When it comes to tracking your bounce rate, you will receive a percentage that defines the bounce rate of your website. Before we show you how to find your bounce rate, we’ve included a list of what the number you get means, so you’re able to know how your website scores.
- 80%+ is extremely bad
- 70 – 80% is poor
- 50 – 70% is about average
- 30 – 50% is incredible
- 20% or below is either outstanding or a tracking error
Follow the steps below to use Google Analytics to find your actual bounce rate for your entire website:
- Sign into your Google Analytics account.
- Choose which website you’d like to see the bounce rate of.
- You’ll now be able to see the “audience overview” page.
- Select “Bounce Rate”.
If you want to find the bounce rate for specific pages within your website, use the following directions:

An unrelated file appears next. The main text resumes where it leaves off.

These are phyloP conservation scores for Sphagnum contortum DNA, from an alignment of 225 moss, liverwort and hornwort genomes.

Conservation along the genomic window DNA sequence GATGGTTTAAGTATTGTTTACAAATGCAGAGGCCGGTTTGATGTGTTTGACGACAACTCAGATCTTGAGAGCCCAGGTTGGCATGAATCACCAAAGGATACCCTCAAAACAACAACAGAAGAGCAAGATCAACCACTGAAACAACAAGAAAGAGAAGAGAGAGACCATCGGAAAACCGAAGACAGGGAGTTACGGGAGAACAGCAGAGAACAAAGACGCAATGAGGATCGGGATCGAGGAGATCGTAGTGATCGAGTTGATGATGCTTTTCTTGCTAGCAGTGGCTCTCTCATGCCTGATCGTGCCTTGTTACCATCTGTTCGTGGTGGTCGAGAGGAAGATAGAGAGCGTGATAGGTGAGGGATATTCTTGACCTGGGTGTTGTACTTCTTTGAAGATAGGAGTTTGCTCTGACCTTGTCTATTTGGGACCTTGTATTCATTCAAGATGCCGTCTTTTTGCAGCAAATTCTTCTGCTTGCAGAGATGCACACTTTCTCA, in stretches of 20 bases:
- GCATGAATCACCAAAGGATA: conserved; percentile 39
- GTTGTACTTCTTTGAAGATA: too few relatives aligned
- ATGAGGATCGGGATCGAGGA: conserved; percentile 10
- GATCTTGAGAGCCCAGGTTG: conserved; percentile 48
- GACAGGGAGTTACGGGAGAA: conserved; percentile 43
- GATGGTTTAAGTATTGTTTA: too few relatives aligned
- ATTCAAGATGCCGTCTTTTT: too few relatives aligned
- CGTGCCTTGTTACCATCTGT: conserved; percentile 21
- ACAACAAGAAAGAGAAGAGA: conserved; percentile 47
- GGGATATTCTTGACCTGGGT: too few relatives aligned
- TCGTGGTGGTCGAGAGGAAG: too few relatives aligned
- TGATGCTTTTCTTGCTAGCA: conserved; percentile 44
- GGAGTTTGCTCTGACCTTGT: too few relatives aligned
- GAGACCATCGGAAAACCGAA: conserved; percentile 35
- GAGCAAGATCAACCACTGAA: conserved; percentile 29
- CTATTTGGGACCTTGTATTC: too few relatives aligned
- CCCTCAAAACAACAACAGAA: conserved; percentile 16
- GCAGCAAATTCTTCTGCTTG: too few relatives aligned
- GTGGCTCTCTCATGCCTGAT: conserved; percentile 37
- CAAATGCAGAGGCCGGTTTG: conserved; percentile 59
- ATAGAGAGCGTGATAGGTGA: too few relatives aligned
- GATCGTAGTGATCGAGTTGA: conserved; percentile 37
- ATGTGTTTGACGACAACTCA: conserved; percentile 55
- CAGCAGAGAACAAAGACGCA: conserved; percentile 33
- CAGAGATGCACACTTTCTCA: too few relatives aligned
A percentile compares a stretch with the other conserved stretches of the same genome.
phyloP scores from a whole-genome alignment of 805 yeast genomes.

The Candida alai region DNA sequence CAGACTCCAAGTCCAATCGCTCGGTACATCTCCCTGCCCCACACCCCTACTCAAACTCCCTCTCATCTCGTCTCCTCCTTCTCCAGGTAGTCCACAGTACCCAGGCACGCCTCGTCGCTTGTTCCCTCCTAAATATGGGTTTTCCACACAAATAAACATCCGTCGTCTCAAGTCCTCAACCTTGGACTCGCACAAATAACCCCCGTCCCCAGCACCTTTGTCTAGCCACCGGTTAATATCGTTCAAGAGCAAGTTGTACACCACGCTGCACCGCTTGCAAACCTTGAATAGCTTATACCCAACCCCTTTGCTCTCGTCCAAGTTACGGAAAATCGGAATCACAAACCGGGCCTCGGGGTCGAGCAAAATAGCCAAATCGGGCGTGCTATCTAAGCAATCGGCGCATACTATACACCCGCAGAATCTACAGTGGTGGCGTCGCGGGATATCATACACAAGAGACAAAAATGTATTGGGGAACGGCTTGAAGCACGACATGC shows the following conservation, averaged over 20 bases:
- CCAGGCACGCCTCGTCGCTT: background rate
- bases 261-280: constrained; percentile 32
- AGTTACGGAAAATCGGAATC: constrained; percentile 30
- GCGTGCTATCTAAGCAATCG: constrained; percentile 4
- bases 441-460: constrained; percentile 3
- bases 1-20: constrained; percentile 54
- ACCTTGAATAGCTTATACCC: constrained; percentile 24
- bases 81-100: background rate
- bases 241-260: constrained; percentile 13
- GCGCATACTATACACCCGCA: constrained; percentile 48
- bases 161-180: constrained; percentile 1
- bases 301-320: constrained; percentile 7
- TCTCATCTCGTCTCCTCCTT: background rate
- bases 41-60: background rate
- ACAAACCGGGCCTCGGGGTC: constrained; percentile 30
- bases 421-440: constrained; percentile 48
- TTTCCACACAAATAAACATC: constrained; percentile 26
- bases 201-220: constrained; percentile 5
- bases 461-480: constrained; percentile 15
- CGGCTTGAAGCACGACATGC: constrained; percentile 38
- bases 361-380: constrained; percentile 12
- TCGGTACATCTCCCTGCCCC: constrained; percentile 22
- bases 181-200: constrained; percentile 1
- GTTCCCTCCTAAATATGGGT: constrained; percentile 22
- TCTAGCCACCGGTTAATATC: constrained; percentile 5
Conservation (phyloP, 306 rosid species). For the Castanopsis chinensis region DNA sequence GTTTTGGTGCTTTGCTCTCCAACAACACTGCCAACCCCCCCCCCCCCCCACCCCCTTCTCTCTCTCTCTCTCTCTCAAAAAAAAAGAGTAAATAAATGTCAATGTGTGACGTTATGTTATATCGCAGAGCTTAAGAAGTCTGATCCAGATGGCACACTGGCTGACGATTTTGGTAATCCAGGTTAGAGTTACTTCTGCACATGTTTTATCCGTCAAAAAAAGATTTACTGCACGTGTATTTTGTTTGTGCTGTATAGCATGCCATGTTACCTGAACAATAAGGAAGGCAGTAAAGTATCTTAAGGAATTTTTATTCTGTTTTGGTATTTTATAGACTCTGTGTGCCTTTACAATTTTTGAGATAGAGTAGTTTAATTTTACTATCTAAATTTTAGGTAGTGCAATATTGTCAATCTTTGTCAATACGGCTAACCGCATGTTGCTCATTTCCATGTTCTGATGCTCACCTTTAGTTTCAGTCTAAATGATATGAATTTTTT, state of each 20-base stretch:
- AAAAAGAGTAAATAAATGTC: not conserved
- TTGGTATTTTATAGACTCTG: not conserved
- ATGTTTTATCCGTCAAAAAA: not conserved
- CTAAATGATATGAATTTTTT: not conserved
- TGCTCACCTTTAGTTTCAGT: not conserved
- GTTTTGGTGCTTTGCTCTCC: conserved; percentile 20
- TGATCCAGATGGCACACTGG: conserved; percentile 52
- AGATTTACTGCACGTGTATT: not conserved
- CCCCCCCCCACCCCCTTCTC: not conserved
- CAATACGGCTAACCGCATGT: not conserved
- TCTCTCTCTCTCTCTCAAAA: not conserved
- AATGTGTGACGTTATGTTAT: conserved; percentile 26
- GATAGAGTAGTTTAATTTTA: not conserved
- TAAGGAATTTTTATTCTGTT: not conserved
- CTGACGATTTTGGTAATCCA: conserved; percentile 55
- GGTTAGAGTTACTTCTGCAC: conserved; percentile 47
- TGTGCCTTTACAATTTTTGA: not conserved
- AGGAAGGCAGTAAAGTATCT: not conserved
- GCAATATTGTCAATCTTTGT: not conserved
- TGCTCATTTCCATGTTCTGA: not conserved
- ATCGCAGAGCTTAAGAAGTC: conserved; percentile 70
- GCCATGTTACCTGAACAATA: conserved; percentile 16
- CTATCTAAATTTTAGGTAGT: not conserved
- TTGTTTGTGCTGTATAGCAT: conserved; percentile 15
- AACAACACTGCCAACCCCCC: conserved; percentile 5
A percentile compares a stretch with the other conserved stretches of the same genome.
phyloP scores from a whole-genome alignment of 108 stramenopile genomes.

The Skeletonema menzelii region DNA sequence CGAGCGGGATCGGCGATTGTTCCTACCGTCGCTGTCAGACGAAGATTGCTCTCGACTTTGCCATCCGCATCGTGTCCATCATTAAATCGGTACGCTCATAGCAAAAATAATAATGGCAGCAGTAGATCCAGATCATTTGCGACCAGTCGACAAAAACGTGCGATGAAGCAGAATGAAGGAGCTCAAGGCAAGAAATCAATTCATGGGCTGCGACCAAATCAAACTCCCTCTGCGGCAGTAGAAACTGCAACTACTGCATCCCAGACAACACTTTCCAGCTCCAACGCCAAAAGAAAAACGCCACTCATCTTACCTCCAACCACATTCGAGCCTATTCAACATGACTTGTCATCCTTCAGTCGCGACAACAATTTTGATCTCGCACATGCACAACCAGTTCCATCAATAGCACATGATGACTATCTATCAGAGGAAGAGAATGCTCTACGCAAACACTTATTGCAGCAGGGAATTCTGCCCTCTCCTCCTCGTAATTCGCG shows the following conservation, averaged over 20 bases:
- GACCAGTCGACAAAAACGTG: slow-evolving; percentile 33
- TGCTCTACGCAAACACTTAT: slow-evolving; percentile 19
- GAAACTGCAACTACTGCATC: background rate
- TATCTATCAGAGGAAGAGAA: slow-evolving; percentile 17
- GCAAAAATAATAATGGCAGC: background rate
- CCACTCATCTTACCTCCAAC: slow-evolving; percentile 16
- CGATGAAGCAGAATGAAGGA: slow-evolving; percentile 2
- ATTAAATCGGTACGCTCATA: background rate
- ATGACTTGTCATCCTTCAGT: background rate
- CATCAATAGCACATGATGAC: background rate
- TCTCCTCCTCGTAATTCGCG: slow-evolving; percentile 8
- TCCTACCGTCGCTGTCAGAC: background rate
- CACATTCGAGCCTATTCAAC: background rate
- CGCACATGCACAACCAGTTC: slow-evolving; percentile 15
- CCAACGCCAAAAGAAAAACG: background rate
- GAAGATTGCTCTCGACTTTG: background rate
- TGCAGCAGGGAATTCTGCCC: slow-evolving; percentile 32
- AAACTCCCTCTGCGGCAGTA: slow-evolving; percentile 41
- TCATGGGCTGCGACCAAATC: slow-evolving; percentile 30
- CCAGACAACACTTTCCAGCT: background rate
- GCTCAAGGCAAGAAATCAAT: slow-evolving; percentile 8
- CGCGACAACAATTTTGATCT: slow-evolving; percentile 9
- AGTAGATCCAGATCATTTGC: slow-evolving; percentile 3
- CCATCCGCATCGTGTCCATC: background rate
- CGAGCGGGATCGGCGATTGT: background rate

- Sign into your Google Analytics account.
- Choose which website hosts the pages you’re looking for the bounce rate of.
- You should be looking at the audience overview page.
- Select “Behavior”.
- Click on “All pages”.
- You’ll then be able to click on and view bounce rates of different pages within a website!
Lastly, you’ll be able to find the bounce rate for specific dates using the directions listed below:
- Start out by signing into your Google Analytics account.
- Select which website you’d like to view the bounce rate of.
- This will take you to the audience overview page.
- Select the dates and times you’d like to view by adjusting the options on the top right.
- Select “Bounce Rate”.
Viola! You are now able to check your bounce rates in three different ways! Let’s talk a bit more about what having a low or high bounce rate means to you and your website.
Having A High Bounce Rate
Having a high bounce rate should be a cause for concern. There may be a number of reasons you’re seeing a high percentage when it comes to your website’s bounce rate. Let’s talk about this more in detail to help you avoid or fix a high bounce rate.
If you have low-quality content on your web pages, people aren’t likely to be that engaged. There is nothing on a low-quality site that invites people to want to explore or click to find out more.